This study describes the lipid composition of differentiating macrophage-derived foam cells in the inflammatory carrageenan granuloma. In this model, macrophages exposed in vivo to diet-induced hypercholesterolemia progressively accumulate electron-translucent lipid inclusions; and at 14 and 28 days, many assume the morphologic features of arterial plaque foam cells. Subcutaneous carrageenan granulomas were induced in 24 pellet-fed (NC) and 24 cholesterol-fed (HC) rabbits, and tissue was harvested at 4, 14, and 28 days. Total (TC) and free cholesterol (FC), cholesteryl esters (CEs), CE fatty acids, triglycerides (TGs), and phospholipids (PLs) were measured on lipid extracts from tissue. TC, FC, and CEs were also measured on isolated, cultured granuloma macrophages. Tissue TCs and FCs were significantly elevated in HC relative to NC rabbits at both 14 and 28 days (P < 0.005 and P < 0.01, respectively). CE accumulation in HC granuloma tissue was 80-fold greater at 14 days and 178-fold greater at 28 days (P < 0.005), compared with NC granulomas. Oleic acid (18:1), the principal CE fatty acid in both NC and HC granulomas, accounted for significantly more (P < 0.05) of the total CE fatty acids in HC (48%) relative to NC granulomas (37%). No net accumulation of TG was observed with time in NC or HC animals. Although diet did not influence tissue PL content, significant increases (P < 0.05) were observed at 14 days in NC rabbits and at 14 and 28 days in HC rabbits relative to 4-day levels. CE accumulation was significantly greater in cultured macrophages isolated from HC granulomas at 14 days (P < 0.001) and 28 days (P < 0.01). These findings have demonstrated the significant accumulation of CEs in both HC granuloma tissue and in cultured HC macrophage/foam cells in vivo. The carrageenan granuloma model has, we believe, considerable potential for defining mechanisms responsible for CE accumulation in the differentiating macrophage-derived foam cell.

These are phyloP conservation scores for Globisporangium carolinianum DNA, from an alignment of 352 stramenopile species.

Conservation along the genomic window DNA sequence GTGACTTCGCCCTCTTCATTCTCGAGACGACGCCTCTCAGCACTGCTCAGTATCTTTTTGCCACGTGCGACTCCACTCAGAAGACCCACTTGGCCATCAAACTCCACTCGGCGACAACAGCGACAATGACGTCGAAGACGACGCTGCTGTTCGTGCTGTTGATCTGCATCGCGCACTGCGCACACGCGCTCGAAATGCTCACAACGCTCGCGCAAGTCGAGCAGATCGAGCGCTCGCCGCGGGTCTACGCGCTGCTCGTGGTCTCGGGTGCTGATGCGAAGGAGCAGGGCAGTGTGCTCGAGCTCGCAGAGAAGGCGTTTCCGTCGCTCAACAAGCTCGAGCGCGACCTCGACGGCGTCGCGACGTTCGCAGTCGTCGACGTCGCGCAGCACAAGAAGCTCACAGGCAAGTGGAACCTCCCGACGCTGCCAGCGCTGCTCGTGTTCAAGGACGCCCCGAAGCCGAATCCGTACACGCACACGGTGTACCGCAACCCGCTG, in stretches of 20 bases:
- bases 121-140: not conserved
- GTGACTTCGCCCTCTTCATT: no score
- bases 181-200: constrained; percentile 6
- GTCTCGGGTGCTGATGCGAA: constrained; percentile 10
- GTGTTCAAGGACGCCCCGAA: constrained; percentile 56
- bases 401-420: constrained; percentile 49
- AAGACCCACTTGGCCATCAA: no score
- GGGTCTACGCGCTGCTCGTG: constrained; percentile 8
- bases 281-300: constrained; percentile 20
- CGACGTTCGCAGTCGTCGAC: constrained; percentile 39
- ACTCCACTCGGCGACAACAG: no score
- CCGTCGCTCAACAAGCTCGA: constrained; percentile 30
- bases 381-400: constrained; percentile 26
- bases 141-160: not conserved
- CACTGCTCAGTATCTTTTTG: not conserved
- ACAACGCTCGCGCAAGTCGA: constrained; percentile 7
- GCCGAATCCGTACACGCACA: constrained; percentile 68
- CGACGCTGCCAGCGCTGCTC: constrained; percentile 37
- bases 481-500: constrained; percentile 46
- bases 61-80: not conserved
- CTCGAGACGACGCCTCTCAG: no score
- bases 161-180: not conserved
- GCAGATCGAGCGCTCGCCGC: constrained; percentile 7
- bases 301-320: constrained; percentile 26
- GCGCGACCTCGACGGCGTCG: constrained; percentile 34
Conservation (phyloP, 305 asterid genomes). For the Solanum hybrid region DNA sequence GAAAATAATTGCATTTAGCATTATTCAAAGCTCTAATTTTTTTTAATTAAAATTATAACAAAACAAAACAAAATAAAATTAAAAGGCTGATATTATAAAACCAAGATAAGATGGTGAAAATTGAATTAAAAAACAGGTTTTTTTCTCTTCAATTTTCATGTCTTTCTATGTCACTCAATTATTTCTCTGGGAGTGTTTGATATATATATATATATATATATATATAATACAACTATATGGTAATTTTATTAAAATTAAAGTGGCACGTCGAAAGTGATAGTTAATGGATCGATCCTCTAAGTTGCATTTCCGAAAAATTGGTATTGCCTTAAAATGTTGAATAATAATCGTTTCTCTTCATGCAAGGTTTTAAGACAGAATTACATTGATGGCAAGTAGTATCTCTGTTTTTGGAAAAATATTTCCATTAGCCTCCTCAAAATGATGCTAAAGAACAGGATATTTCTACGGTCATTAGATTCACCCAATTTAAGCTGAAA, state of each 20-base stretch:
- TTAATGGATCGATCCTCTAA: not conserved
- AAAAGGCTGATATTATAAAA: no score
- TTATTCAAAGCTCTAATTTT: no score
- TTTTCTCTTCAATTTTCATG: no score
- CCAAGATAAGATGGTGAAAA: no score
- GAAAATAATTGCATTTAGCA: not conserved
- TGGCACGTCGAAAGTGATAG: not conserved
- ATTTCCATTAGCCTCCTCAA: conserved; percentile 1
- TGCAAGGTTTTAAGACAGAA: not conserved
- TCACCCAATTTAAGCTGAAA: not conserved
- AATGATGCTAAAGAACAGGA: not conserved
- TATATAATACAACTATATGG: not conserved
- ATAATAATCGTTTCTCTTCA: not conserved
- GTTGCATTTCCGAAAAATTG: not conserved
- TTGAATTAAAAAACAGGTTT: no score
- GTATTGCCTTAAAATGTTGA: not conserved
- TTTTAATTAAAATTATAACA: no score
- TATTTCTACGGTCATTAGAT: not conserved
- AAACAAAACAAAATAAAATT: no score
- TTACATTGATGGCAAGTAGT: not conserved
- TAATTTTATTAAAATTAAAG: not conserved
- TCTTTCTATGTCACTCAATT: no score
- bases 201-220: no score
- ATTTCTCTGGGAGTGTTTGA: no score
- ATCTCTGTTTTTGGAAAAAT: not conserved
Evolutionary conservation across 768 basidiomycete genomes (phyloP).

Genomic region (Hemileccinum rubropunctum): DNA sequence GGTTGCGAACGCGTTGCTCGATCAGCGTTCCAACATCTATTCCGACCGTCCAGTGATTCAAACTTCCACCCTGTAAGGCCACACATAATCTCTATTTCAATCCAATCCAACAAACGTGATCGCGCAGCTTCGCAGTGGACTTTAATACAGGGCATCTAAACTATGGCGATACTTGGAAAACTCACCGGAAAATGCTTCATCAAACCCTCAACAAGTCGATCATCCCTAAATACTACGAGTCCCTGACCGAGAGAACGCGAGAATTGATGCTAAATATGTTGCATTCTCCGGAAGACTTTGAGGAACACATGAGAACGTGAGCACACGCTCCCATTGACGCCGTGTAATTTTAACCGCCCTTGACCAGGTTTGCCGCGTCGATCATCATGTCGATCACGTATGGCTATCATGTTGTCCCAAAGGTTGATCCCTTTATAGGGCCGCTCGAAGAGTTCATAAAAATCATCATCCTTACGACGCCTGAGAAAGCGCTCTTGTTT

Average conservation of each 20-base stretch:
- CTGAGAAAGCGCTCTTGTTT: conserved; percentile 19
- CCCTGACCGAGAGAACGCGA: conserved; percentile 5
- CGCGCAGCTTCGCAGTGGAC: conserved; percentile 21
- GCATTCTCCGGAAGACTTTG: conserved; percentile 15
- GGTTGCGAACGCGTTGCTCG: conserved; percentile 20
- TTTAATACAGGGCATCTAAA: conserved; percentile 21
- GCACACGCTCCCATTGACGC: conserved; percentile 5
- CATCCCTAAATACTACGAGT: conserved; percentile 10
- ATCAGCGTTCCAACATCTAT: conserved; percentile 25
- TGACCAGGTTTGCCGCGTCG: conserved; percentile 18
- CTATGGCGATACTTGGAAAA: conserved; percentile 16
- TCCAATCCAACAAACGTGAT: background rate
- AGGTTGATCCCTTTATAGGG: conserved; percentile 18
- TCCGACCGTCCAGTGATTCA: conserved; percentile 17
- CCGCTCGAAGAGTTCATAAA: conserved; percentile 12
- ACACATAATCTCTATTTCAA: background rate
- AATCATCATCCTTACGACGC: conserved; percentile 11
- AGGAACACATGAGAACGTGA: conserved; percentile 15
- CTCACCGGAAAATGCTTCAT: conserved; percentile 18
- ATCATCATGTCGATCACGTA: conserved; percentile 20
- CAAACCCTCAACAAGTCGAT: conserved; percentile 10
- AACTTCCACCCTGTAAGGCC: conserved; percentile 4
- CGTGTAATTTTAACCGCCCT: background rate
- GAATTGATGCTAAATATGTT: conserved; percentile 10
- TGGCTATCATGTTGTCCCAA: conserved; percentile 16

|Original language||English (US)|
|Number of pages||11|
|Journal||American Journal of Pathology|
|State||Published - 1985|
ASJC Scopus subject areas
- Pathology and Forensic Medicine